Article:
As winter approaches, I’m reminded of a horrendous ice storm that hit my hometown 11 years ago. In January of 2009, our area was blanketed with five inches of snow that was topped off with 1.25 inches of ice. The combination of the two winter beasts caused power to be out for hundreds of thousands of people – some for several weeks. At that time, people scoured through hardware stores to find personal generators just to keep their homes warm enough to stay in. Those behemoth devices were hard to come by and if you were lucky enough to get one, then you had to find the gasoline and oil to run it, and eventually, you would need to store it. Fortunately, technology has evolved and there are much more portable power solutions available. The HomePower ONE from Generark is one of those options.
How Does The Generark Work?
- The Most Reliable Emergency Power Supply: Industry-leading safety and reliability designed with electric-vehicle-grade battery cells. Every unit undergoes 52 reliability and safety tests and is covered by a 5-year limited warranty.
- Long-Lasting Capacity: 1,002Wh (278,400mAh). Offers up to 7 days of power supply to your crucial devices and home appliances on a single charge.
- Powerful Output: 3 AC outlets with the pure-sine wave, supporting 1000W rated power and 2000W surge power at 110V.
- Wide-Range Compatibility: 2 USB-C outputs with PD 18W, 1 USB-A with 5V/2.4A, 1 USB-A with Qualcomm Quick Charge 3.0, and 1 car outlet with 12V/10A.
- Easy Recharge: Recharge from your car, AC outlet, or with the SolarPower ONE solar panel power generator.
What did I like about the Generark
My Experience With Generark
The HomePower ONE came in a pretty simple product box. The outside of it does have a picture of the product, but there isn’t much else in the way of details provided on the packaging. When you open the box, you’ll find the generator, its accessory pouch with power cables, and the user manual. The generator itself reminds me of a smaller cooler because of its size, shape, and handle placement. The front of the generator has the display and outlets arranged on it while the sides are the vents for the fan. The operation of the generator is very simple. To gauge whether or not the power station has power, you press the display button to read the information available there. To activate the charging ports, you simply press the button about the port area (either AC or DC). Both sides can run at the same time. To charge the generator, you just plug the AC charging cable into the correct port under the input area.
The SolarPower ONE panel arrived in a nondescript cardboard box that was, frankly, destroyed in shipping. After removing the panel from its box, we removed its bubble wrap and set it up. The panel folds up nicely for storage and unfolds easily when you need to use it. What’s nice about it is that you don’t have to do anything to initiate charging. You just plug your devices into the USB-A or USB-C ports and they will immediately start charging (assuming there is direct sunlight). The panel does also have a cable for direct connection to the HomePower ONE. The manual for the generator states that it will take approximately 19 hours to charge the HomePower ONE with just one 100W solar panel.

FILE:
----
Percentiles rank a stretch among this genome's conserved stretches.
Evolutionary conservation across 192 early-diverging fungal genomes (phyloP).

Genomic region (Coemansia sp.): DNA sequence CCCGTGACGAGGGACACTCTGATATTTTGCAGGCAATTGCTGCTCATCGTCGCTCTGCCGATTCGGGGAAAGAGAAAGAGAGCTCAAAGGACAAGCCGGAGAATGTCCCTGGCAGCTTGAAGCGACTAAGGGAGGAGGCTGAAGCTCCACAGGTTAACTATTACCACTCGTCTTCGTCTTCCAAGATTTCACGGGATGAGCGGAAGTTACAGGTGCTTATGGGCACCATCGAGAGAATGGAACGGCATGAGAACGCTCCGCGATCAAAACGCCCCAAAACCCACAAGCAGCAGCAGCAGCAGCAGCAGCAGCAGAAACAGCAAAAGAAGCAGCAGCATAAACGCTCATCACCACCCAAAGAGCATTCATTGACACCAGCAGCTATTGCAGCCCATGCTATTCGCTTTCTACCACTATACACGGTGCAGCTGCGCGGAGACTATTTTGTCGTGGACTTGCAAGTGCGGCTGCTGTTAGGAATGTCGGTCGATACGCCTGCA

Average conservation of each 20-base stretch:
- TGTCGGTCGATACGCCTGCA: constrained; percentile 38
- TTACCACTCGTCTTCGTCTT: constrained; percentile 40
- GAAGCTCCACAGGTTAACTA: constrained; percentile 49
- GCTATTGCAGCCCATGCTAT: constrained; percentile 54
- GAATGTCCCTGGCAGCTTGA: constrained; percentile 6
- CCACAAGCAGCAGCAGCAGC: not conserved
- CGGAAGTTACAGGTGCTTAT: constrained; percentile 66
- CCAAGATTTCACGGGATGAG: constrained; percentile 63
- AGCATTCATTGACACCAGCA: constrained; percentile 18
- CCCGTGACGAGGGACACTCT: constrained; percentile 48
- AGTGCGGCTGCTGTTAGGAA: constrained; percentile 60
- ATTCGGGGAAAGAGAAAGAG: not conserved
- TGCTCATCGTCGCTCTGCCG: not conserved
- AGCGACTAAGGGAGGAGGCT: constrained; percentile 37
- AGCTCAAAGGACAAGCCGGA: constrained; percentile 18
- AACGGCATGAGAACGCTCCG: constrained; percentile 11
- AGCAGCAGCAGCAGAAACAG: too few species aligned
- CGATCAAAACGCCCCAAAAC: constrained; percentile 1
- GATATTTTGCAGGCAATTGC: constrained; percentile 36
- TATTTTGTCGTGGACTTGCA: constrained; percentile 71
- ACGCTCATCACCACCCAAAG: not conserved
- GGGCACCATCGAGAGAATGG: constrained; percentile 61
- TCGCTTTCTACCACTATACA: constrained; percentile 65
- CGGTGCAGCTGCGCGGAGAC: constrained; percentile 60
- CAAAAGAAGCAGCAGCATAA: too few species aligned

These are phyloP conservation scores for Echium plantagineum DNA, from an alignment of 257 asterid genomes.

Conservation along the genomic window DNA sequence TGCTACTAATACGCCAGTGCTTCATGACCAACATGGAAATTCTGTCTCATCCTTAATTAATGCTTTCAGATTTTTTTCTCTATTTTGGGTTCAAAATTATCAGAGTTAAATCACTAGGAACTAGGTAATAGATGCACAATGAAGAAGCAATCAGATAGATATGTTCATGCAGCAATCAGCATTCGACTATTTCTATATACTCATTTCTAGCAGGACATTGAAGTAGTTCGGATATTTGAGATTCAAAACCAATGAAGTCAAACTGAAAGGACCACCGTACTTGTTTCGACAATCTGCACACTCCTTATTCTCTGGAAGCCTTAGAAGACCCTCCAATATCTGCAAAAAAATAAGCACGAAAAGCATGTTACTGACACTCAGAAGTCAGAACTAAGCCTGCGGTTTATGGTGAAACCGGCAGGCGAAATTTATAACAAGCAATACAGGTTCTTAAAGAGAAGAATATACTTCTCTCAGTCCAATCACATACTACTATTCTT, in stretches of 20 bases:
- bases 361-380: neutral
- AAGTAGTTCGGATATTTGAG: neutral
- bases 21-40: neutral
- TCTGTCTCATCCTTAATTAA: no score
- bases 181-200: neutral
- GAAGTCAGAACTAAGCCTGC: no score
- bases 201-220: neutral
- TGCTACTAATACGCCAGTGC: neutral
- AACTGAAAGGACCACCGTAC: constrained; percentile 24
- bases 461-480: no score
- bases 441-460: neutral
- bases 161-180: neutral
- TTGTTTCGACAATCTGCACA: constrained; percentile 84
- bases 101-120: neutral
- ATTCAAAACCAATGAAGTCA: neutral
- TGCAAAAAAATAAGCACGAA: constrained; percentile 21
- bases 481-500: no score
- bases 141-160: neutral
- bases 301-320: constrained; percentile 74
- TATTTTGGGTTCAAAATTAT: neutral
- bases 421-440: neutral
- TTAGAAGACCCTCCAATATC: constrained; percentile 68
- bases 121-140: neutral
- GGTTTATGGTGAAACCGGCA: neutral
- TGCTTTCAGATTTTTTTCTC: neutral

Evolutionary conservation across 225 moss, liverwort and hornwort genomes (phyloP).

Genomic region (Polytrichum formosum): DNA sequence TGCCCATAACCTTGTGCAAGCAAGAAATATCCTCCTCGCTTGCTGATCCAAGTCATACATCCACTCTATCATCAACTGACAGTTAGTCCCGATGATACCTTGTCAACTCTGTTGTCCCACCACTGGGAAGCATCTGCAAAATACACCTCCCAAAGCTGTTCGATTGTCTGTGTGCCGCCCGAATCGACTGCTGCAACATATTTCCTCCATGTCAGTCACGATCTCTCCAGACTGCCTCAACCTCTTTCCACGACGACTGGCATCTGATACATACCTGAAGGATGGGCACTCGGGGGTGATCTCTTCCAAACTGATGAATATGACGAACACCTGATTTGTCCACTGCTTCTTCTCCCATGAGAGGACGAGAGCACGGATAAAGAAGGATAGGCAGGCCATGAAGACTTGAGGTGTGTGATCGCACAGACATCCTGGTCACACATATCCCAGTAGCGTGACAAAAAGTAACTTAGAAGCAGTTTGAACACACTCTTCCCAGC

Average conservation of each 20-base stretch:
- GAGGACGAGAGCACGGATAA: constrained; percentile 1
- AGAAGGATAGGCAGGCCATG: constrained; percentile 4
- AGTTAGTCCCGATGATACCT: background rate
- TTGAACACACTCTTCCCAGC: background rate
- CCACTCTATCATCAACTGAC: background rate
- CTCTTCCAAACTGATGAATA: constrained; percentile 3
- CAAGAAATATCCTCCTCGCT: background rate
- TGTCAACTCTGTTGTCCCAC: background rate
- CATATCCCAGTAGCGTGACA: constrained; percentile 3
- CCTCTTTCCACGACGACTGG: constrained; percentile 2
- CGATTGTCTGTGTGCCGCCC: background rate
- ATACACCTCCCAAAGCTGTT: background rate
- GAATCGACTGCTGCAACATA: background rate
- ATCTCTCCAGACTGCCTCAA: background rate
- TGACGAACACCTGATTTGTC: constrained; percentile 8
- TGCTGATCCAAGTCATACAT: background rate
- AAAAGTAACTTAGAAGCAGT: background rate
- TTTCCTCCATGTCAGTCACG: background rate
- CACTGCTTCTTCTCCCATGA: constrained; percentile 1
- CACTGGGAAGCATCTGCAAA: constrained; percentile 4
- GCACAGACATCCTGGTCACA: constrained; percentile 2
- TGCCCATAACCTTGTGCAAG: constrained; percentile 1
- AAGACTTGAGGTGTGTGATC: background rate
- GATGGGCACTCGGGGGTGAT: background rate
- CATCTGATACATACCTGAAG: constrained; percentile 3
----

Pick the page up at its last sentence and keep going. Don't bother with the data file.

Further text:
Thankfully, we don’t currently have any natural disasters in our area so testing of the HomePower ONE and SolarPower ONE were simulated circumstances. For the solar panels, I set it out in direct sunlight and plugged two portable power banks into it – one charged directly from USB-C while the other used a USB-A connection. After 95 minutes, both batteries had gained approximately 20% power. I found the solar panel to be very useful and pretty easy to set-up. I will admit that it’s a little awkward, but it seems to work much better than the smaller solar panels I’ve seen before.
To test the HomePower ONE, I decided to charge my 11-inch iPad Pro from one of the USB-A ports, and then I decided to plug my entire workstation into one of the AC outlets. The power strip that provides power to my workstation has the following items plugged into it (or items are drawing power from other devices plugged into the power strip).
- Autonomous SmartDesk 2 Home Edition
- Audioengine A2+ Wireless Speakers
- Kensington 5300T Thunderbolt 3 Docking Station
- MacBook Pro (2016, 13-inch)
- Mophie UV Sanitizer
- Viotek GN34C Ultrawide QHD Curved Monitor
- USB Light Strip
- SteelSeries Apex M800 Mechanical Keyboard
I had the iPad plugged into the generator for approximately 2 hours. During that time, it gained 38% battery life. My workstation was also plugged into the generator for that same amount of time. I never once saw the power flicker or falter. The HomePower ONE provided smooth, consistent power for all my connected devices. I did notice that during that time the generator was drained by about 20%. This was a loss of approximately 0.17% per minute. With all those devices plugged into the generator at one time, I noted that the output wattage was consistently in a range of 82-85W. There was one period of time where I stepped away from my desk and my computer and monitor fell asleep. When they did, the HomePower ONE idled around 52W.